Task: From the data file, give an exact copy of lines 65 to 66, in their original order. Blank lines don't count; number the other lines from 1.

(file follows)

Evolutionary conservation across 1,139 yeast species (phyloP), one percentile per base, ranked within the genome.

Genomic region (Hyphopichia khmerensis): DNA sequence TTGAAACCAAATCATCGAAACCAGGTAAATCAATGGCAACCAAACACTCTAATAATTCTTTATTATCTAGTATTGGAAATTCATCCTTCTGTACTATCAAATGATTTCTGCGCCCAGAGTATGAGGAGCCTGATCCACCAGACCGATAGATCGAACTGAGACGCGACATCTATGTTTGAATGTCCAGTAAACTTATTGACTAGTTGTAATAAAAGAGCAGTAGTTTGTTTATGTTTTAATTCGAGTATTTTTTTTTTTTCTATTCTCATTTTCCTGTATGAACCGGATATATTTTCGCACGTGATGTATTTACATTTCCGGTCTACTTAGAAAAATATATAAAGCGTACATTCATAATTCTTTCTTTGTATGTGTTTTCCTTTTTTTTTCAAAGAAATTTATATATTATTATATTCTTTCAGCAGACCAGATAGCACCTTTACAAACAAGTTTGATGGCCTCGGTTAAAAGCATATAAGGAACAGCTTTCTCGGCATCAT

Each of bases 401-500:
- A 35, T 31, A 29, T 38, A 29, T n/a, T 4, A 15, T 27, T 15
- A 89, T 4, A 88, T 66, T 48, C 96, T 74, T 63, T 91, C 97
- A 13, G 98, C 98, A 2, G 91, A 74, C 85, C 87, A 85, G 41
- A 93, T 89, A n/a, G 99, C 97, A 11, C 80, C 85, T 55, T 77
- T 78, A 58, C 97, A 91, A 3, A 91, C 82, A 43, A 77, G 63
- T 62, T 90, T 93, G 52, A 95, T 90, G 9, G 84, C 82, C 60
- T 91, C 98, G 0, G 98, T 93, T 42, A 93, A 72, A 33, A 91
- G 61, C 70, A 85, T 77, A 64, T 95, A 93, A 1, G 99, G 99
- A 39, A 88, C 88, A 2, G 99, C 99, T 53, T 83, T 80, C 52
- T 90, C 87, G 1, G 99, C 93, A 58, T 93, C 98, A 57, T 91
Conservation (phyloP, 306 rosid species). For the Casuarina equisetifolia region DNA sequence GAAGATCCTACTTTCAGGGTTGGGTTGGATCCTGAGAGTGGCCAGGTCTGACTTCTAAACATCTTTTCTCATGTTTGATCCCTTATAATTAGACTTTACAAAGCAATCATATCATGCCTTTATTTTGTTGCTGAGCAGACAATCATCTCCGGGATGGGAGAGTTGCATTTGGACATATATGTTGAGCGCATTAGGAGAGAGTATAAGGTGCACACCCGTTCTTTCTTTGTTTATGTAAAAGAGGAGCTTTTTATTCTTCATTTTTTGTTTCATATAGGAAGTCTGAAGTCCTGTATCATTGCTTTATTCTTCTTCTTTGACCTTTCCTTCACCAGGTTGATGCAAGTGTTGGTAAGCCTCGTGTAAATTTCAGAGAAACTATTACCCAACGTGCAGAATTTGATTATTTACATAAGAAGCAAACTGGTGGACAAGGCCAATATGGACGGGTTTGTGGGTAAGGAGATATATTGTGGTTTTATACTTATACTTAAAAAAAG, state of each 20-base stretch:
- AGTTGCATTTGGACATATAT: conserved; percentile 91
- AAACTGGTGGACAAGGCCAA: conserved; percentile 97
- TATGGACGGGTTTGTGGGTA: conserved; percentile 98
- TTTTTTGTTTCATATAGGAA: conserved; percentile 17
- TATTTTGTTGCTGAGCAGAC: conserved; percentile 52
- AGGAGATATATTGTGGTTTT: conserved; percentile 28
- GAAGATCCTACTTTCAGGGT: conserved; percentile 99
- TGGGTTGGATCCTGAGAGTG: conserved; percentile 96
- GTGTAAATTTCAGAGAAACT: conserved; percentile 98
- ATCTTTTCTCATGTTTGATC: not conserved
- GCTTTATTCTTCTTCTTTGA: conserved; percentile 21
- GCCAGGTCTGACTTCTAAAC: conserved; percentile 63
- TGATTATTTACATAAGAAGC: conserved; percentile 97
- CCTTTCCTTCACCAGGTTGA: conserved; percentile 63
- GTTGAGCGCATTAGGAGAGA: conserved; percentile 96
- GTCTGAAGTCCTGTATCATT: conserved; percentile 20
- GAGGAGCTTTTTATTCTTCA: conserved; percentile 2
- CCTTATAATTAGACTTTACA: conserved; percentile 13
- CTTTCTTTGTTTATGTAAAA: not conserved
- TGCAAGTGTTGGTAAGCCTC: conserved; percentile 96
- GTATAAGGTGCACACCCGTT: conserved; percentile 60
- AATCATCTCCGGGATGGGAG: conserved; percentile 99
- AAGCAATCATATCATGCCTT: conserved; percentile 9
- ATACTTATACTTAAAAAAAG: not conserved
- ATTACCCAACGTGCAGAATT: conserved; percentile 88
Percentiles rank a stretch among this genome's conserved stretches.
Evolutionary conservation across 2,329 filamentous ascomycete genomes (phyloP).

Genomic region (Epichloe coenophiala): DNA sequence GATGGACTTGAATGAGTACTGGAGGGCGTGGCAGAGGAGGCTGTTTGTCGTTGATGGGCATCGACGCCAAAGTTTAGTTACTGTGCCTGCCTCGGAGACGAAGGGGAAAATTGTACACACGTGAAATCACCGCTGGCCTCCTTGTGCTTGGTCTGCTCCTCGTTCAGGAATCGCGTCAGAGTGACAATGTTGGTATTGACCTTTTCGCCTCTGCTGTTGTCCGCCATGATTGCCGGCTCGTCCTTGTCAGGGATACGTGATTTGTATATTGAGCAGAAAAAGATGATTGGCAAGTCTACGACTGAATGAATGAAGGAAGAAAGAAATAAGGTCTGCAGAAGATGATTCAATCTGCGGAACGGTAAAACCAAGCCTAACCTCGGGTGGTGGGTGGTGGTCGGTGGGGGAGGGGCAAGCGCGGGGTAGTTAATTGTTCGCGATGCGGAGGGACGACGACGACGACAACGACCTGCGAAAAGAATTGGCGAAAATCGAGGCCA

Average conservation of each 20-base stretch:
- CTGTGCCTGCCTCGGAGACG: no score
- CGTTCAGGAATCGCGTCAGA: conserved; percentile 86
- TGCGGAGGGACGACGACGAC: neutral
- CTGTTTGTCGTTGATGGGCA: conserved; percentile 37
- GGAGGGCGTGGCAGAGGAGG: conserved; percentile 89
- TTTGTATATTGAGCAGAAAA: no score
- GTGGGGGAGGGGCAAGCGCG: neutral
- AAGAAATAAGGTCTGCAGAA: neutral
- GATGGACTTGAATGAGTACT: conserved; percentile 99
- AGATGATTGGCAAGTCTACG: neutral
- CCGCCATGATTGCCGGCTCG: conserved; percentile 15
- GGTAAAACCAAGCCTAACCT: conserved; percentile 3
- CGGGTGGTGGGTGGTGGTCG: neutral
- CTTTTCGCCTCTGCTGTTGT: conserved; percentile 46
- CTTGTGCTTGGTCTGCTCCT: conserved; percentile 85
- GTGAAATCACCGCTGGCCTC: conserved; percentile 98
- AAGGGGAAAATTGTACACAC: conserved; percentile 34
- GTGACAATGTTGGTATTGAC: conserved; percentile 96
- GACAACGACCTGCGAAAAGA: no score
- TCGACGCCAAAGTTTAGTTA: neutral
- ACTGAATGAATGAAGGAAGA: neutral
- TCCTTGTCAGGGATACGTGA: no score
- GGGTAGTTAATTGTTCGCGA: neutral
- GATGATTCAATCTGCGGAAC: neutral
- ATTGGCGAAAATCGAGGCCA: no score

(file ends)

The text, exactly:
- TCCTTGTCAGGGATACGTGA: no score
- GGGTAGTTAATTGTTCGCGA: neutral